| NEW YORK
NEW YORK Oct 9 North American winemakers are
having a near perfect harvest this year in stark contrast to
their European counterparts, who have suffered from bad timing
and worse weather.
In Portugal some vineyards are reporting yields down 40
percent and in parts of Burgundy in France hail storms have
destroyed nearly 80 percent of the harvest.
But in California's Napa Valley, after three years of below
average temperatures and inopportune rain, winemakers are
enjoying a banner year.
"Neither too early, nor too late; neither too hot, nor too
cold, 2012 looks to be the 'Goldilocks' vintage, where
everything is just right," said Christopher Howell, general
manager of Cain Vineyard and Winery, referring to the story book
The good fortune is not limited to Californians. Winemakers
in Oregon, Washington, New York state and Canada are also
excited by this year's harvest.
Josie Tyabji, head of the British Columbia Wine Institute in
Canada, said it has "come in right on time," and although it is
a bit earlier than normal in Oregon's Willamette Valley,
winemaker Luisa Ponzi says she has no complaints.
"We've been blessed with quite a bit of sun," said Ponzi,
who trained in Burgundy and is the winemaker for her family's
Although there were some concerns in Washington state that
the harvest would be tainted by wildfires in September, tests
have shown nothing wrong.
The white wines are halfway done and much of the Merlot is
halfway picked, according to Kari Leitch, of Washington's
Chateau Ste. Michelle Wines Estate, where the vintage is shaping
up to be one of its best.
Conditions were similar at the opposite end of the country
in New York's wine-growing regions. The Hudson-Chatham winery
north of New York City reported that its harvest of Seyval Blanc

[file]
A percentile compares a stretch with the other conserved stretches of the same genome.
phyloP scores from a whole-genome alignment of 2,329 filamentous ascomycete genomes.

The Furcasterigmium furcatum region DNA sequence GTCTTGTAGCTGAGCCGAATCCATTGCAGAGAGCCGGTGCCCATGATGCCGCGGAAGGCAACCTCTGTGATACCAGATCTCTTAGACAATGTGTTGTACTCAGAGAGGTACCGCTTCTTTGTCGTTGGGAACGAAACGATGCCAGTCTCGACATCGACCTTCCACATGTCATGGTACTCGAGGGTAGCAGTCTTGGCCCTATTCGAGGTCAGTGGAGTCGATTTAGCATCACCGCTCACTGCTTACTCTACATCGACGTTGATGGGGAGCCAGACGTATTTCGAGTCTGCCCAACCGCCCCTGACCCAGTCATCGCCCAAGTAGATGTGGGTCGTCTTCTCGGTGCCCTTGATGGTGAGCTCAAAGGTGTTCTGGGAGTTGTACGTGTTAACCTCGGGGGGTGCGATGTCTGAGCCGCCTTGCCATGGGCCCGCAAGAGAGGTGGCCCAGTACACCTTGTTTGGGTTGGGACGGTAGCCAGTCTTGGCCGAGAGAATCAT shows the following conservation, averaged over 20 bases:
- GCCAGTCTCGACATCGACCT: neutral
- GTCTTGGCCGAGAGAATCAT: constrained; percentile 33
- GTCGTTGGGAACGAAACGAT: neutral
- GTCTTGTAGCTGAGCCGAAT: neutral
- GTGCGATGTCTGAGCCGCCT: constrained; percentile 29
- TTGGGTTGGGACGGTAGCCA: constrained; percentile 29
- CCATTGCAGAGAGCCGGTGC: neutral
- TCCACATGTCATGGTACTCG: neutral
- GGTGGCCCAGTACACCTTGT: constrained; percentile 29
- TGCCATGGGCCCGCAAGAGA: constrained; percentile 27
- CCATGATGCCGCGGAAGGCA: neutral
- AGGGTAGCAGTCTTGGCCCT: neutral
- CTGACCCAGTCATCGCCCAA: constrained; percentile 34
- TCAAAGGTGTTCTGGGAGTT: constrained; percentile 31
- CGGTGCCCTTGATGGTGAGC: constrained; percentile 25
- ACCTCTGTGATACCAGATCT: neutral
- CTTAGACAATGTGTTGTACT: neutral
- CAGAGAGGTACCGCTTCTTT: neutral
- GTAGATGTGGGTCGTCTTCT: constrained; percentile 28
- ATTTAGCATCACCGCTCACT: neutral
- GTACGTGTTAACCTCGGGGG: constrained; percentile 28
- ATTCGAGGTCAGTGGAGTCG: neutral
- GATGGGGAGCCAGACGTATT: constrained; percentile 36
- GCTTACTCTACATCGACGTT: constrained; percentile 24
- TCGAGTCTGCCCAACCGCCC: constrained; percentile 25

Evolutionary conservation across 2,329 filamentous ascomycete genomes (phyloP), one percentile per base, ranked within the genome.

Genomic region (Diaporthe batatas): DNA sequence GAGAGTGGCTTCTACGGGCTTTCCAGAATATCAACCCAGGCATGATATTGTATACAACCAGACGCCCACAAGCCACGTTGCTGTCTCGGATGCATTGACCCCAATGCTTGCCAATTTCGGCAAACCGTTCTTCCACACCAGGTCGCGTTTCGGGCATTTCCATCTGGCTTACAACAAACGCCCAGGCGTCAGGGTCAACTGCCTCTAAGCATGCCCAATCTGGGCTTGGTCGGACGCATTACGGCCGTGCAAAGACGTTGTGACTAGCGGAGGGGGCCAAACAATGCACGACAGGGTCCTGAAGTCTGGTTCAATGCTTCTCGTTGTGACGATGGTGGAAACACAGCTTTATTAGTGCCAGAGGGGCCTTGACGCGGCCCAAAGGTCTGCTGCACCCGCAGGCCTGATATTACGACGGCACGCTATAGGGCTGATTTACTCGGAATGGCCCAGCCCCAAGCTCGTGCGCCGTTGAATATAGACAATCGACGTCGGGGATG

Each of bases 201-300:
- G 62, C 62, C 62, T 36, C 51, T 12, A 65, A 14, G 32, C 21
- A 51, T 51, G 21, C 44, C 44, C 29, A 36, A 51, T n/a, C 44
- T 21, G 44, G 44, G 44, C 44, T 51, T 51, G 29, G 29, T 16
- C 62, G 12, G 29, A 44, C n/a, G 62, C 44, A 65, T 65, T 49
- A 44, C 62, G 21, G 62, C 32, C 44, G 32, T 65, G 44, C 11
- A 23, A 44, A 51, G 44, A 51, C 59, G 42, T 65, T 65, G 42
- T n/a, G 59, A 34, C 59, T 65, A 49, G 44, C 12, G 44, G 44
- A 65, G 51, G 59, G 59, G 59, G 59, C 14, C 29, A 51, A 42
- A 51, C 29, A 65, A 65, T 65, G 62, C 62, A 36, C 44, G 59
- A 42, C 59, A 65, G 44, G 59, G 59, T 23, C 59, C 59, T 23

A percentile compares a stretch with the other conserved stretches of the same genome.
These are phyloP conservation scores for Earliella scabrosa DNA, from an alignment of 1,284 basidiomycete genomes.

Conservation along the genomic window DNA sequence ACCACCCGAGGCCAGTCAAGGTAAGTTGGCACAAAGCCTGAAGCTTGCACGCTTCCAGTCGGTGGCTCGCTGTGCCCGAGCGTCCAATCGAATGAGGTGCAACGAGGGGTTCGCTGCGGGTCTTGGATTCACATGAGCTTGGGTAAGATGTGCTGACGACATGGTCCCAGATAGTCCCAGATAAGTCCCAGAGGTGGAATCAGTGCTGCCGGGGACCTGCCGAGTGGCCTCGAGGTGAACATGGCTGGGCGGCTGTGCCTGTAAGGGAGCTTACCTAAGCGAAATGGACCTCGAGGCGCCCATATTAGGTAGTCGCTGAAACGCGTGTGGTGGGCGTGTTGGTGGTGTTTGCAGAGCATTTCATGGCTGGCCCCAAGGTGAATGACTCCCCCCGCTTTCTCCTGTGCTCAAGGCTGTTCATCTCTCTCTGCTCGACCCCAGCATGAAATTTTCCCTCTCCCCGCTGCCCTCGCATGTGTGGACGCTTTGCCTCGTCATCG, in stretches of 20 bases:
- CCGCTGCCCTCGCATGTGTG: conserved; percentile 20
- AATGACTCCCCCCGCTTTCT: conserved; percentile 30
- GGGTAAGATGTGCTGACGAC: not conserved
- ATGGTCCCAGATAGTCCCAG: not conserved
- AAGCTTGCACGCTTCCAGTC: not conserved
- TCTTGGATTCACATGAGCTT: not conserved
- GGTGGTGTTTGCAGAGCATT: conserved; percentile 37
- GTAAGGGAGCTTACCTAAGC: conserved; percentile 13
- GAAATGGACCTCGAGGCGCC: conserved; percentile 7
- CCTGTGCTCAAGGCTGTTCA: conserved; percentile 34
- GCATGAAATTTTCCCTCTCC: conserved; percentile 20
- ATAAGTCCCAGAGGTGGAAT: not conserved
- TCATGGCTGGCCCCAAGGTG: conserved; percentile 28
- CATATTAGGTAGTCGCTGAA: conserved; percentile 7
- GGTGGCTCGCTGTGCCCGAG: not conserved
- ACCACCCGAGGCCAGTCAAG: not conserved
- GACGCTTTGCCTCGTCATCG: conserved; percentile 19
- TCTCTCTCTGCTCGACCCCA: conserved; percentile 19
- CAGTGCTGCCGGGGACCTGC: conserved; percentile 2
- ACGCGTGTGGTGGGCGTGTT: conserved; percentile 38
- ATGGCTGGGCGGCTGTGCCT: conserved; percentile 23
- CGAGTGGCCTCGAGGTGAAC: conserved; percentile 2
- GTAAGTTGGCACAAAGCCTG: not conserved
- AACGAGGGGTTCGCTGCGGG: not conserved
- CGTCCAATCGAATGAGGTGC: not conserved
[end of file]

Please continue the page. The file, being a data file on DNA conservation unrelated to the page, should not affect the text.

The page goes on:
was well under way. It also expected good yields for their other
varietals including Vidal Blanc and DeChaunac.
Richard Olsen-Harbich, of the Bedell Cellars on Long
Island's North Fork, said he was harvesting a week or two early.
"Guess that's the new normal," he said, adding that his
wines are similar to those produced in France and Italy.
Despite the shortage of European wines, prices globally are
expected to remain little changed, except for some top level
Bordeaux and Burgundies.
"The market for wine is global," said David Jaeger, a member
of the American Association of Wine Economists, "so there is
pressure on the Old World producers, even in tough years, to
keep their prices roughly in line with the global market, with
the possible exception of Premier Crus in Bordeaux and some in
"Most vintners will claim that their wines are a unique
expression of their terroir, but consumers can likely find
pretty close New World substitutes to most wines produced in
Europe," he added. (Terroir refers to the local conditions that
give a wine its unique characteristics.)
Rob Sands, the chief executive of Constellation Brands
, which produces Robert Mondavi, Kim Crawford,
Inniskillin and Ravenswood wines among many others, said he is
seeing little or no movement on lower-priced wines.
(Editing by Steve Orlofsky)